Credit: Illustration by Mark Garlick
These habitable conditions call for a spot of exoplanet astronomy.
There’s room in the Cruiser Globe’s maintenance store for my 12-inch reflector, so we can observe our home star as it appears from here as a fragile, flickering point of light.
Observing the Sun from a faraway alien place brings profound pangs of emotion
– fondness, pride, even vulnerability.
It’s a reassuring connection to home.
Thoughts of Earthly sunrises are front of mind as Kepler 62e’s sky looks ready for a sunrise of its own.
We’ll imminently have the chance for the most amazing compare and contrast as the red star rises spectacularly above the horizon, lightening the alien sky through a sequence of shades like a 1970s car colour chart.
Black to dark Roman bronze, tawny to copper metallic and Sebring red, then finally a spectacular tangerine-tinged Arizona gold.
Kepler 62’s light once again illuminates the perpetual ocean views of this water planet, stretching beneath cloud formations I’ve never seen the likes of.
Interweaving cumulonimbus horsetails resemble long, stretched cloud bands on Jupiter as they lace across the sky like rigging on an old pirate ship.
What kind of intriguing atmospheric movement creates such patterns?
The rose-illuminated waters show signs of effervescence, as if they’re carbonated.
Could this be a sign of life existing deep down in these Keplerian oceans?
I reverse the Cruiser Globe back over the terminator to observe the rise of Kepler 62e once more, then reluctantly, I steer away from this paradise planet.
But in no more than 10 minutes I’m faced with the looming presence of neighbouring super-Earth Kepler 62f.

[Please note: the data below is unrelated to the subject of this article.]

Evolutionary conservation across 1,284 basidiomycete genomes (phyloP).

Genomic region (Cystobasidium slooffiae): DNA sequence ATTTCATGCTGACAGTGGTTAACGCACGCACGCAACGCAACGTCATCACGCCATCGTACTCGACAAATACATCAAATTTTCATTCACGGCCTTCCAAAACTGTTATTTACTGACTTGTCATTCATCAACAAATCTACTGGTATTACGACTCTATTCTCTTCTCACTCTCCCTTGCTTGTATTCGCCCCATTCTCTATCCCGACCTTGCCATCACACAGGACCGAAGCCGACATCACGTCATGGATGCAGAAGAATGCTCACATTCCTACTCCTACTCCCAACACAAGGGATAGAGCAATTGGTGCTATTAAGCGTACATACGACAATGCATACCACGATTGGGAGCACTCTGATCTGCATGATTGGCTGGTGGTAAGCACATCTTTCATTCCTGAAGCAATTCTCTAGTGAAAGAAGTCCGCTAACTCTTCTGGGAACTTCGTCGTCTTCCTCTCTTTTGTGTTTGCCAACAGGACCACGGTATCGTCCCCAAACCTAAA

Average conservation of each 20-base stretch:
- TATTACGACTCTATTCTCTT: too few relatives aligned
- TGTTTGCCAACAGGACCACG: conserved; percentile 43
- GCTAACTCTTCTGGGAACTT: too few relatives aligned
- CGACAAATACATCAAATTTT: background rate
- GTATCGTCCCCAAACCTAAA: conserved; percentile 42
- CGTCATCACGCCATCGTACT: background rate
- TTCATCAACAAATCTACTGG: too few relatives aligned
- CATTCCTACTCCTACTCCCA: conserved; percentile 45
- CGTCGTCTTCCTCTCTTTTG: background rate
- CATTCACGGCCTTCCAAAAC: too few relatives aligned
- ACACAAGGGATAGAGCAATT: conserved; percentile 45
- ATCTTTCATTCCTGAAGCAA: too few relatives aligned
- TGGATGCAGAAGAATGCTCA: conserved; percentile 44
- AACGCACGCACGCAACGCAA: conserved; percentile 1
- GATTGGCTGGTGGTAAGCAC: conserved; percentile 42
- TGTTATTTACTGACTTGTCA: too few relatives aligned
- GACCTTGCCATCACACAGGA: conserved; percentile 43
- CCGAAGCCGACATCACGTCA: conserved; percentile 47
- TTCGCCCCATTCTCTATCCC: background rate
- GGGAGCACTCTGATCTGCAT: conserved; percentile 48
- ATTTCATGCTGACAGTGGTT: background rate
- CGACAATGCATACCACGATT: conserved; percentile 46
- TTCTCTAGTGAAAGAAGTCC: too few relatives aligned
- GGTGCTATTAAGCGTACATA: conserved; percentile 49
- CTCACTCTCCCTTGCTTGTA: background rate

A quick pit stop seems a grand idea.
On the outer edge of this system’s Goldilocks zone, 62f is habitable but harsh.
In this much cooler region, the oceans on 62f are frozen, making our surface view one of endless jagged, angular columns of ice, clustered up against one another like a haphazard dog-tooth check of shattered glass.
It’s reminiscent of Jupiter’s moon Europa, but with sound; this vista of interlocked ice lets out a series of cracks, creaks and rumblings, like a tape recording of the pops and crackles of a log fire played at very slow speed.
I’m suddenly struck by the strong similarities of this star’s habitable zone to our own Solar System: Earth with greatest inhabitability followed by more distant Mars with its harsher environment, but habitable with adaptations.
That pattern is echoed in Kepler 62’s Goldilocks zone, and I wonder whether this increases the odds for life taking hold where it can throughout the Universe.
Who knows when we’ll encounter some alien cousins face to face?
This column appeared in the March 2014 issue of BBC Sky at Night Magazine